Every year, more than 3,000 women — including children and teens — are murdered in Mexico but only 24% of that figure is counted as femicides.
Feminist and civil society organizations, however, point out that it is very likely that this number is much higher due to the problems getting prosecutors and courts to investigate and pass judgment from a gender perspective.
“Of all those murdered, 50% have characteristics of femicide,” says María de la Luz Estrada, director of the National Femicide Observatory, which believes the real number of femicides is more than 1,500 each year. Until the month of September, state prosecutors’ offices had tallied 625 of these misogynistic murders.
A recent study published by the National Institute of Statistics (Inegi) indicates that in recent years there has been an increase in sexual crimes against girls and adolescents, complaints of family violence, trafficking, and child femicides.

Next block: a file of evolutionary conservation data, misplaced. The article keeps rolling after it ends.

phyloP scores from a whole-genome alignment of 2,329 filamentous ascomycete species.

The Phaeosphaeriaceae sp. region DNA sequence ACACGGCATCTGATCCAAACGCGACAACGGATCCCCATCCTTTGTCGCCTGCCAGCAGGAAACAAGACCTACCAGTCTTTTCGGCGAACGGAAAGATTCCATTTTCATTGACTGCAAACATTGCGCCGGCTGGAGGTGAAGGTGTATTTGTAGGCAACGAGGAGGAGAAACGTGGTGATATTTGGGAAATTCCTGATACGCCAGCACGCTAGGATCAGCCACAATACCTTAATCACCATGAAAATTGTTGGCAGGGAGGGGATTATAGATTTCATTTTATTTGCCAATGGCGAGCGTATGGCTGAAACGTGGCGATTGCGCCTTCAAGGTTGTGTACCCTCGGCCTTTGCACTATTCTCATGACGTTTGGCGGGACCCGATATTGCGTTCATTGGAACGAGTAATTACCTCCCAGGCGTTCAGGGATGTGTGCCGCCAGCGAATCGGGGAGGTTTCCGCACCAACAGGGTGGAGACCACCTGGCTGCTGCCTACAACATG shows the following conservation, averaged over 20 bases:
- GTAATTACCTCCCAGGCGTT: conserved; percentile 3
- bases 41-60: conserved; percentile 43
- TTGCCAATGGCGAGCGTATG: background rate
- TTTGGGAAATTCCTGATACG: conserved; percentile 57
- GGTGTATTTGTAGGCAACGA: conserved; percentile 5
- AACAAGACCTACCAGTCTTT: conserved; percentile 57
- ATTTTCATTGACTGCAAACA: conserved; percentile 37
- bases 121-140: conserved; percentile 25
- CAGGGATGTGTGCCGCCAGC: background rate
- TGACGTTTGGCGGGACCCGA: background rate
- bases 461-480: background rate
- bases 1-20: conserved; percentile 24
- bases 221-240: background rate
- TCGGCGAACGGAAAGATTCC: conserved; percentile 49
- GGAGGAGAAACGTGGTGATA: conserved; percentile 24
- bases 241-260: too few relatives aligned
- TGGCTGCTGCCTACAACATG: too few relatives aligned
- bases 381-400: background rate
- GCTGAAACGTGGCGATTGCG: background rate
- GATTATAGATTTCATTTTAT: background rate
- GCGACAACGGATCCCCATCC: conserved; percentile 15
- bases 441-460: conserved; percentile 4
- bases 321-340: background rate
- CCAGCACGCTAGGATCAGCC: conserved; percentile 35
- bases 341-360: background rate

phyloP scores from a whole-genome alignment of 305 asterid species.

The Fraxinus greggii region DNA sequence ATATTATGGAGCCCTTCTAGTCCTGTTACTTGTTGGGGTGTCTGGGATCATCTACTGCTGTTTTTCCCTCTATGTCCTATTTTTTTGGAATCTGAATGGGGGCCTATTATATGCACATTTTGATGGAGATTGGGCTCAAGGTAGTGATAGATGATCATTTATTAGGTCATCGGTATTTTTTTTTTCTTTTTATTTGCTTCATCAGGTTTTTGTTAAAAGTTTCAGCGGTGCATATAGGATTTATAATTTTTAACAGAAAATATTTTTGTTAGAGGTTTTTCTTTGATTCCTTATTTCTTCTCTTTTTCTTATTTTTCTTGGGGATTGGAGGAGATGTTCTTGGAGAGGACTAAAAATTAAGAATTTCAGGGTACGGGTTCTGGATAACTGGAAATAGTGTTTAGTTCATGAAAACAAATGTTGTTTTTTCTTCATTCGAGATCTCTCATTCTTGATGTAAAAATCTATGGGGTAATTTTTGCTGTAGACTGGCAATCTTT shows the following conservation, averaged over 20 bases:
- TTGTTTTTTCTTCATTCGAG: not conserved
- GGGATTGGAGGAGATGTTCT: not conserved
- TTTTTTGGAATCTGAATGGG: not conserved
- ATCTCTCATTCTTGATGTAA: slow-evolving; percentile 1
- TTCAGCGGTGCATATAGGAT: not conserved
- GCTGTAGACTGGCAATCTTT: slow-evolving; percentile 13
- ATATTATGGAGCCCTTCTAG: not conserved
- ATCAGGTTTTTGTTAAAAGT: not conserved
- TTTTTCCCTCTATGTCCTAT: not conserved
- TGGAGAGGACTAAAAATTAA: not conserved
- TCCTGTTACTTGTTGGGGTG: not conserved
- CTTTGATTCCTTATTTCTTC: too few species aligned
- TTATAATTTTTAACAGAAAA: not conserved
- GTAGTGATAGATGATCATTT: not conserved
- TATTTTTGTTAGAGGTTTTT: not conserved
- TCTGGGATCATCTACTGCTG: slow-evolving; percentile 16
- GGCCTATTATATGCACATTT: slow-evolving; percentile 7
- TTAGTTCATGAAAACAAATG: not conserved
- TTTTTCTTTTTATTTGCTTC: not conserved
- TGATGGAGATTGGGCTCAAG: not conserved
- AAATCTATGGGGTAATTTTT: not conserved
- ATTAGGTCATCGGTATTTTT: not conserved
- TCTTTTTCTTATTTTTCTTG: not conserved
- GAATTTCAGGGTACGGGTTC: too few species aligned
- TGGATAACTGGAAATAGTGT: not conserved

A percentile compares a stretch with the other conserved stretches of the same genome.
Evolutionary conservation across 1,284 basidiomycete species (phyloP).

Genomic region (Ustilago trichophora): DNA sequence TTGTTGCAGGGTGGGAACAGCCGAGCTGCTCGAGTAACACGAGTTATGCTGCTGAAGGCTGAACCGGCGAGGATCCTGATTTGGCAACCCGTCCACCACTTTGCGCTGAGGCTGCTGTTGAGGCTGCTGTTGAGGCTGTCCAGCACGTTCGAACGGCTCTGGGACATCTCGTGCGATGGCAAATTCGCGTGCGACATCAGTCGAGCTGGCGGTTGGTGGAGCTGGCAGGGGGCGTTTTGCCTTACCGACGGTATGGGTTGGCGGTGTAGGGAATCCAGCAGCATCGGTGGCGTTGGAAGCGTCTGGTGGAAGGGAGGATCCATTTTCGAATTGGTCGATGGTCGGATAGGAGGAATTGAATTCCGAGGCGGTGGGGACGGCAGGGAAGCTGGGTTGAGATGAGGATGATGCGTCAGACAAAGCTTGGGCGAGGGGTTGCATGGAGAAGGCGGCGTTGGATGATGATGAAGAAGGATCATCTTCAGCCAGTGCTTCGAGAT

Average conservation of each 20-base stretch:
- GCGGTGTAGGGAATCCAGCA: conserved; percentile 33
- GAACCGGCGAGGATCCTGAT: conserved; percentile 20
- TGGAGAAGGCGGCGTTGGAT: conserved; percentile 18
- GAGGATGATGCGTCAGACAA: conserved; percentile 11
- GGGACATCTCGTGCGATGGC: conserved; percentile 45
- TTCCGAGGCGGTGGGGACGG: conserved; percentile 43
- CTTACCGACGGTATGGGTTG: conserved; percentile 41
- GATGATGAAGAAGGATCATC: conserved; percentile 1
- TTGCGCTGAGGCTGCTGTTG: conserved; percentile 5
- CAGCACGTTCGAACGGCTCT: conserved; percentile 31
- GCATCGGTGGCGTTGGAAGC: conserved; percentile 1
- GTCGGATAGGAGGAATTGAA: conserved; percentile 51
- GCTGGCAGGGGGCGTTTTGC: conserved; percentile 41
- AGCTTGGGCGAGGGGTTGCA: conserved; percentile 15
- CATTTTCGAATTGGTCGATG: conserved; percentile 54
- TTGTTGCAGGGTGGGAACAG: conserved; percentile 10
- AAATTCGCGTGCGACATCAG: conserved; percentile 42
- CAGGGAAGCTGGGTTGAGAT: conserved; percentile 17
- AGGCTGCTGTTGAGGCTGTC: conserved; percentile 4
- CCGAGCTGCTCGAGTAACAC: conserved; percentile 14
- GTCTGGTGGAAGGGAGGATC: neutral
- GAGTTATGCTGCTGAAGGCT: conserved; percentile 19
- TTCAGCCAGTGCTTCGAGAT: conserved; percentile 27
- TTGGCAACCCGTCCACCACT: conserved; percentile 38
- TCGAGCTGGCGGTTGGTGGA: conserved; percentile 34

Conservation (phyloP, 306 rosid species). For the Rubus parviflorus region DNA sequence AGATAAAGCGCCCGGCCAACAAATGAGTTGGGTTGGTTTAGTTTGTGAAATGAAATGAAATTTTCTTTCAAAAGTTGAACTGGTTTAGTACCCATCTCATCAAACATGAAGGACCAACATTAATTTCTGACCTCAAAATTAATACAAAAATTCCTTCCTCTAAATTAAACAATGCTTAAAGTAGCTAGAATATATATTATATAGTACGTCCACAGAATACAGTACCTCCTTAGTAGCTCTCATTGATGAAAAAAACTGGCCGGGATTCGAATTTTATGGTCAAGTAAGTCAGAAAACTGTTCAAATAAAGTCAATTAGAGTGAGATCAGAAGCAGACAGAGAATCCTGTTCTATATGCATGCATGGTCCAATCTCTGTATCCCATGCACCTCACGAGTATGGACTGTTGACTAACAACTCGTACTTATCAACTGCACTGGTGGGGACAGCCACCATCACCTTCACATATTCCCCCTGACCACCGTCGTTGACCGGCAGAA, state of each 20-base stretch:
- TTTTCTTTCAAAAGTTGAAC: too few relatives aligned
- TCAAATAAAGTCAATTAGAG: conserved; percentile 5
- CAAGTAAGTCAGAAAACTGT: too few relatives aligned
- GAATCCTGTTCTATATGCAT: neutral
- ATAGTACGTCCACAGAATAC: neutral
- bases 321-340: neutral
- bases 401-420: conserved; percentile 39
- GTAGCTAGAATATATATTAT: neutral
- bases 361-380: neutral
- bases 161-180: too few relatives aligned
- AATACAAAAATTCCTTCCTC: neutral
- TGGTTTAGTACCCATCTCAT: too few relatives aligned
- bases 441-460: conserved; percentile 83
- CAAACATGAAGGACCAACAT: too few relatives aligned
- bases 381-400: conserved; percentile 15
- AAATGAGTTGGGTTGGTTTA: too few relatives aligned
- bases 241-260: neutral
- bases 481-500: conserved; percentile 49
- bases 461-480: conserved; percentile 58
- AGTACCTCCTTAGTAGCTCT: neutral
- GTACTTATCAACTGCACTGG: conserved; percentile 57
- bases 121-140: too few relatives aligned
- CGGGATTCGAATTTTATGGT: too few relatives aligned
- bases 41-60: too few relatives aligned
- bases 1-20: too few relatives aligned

For example, in girls between five and nine years old, sexual abuse occurs almost three times more often than in boys, while girls between 15 and 17 years old were abused eight times more than their male peers.
In 2022, according to data from the state prosecutors, the crime of rape registered a peak in the 10 to 14-year-old group and occurred 4.7 times more in girls than in boys of this age, with 4,197 complaints filed.
Currently, between 10 and 11 women are murdered a day, the impunity rate exceeds 95%, and only one in 10 victims dares to report their attacker due to fear and lack of trust in the authorities.
As women grow older, violence also increases. A 2023 national census by state prosecutors shows that in the case of girls and adolescents from 0 to 17 years old, violence within the family is the crime that occurs most frequently, with 22,271 cases this year. This year, 2,588 crimes were recorded against girls aged 0 to 4 years and 8,058 cases involving teens aged 15 to 17 years. Family violence occurs approximately twice as often in girls as in boys and increases as women become adults, while in men it decreases during the last stage of adolescence.
Hundreds of women will take to the streets again on Saturday, November 25, the International Day for the Elimination of Violence Against Women, to demand justice and an end to murders, rapes, disappearances, harassment and impunity.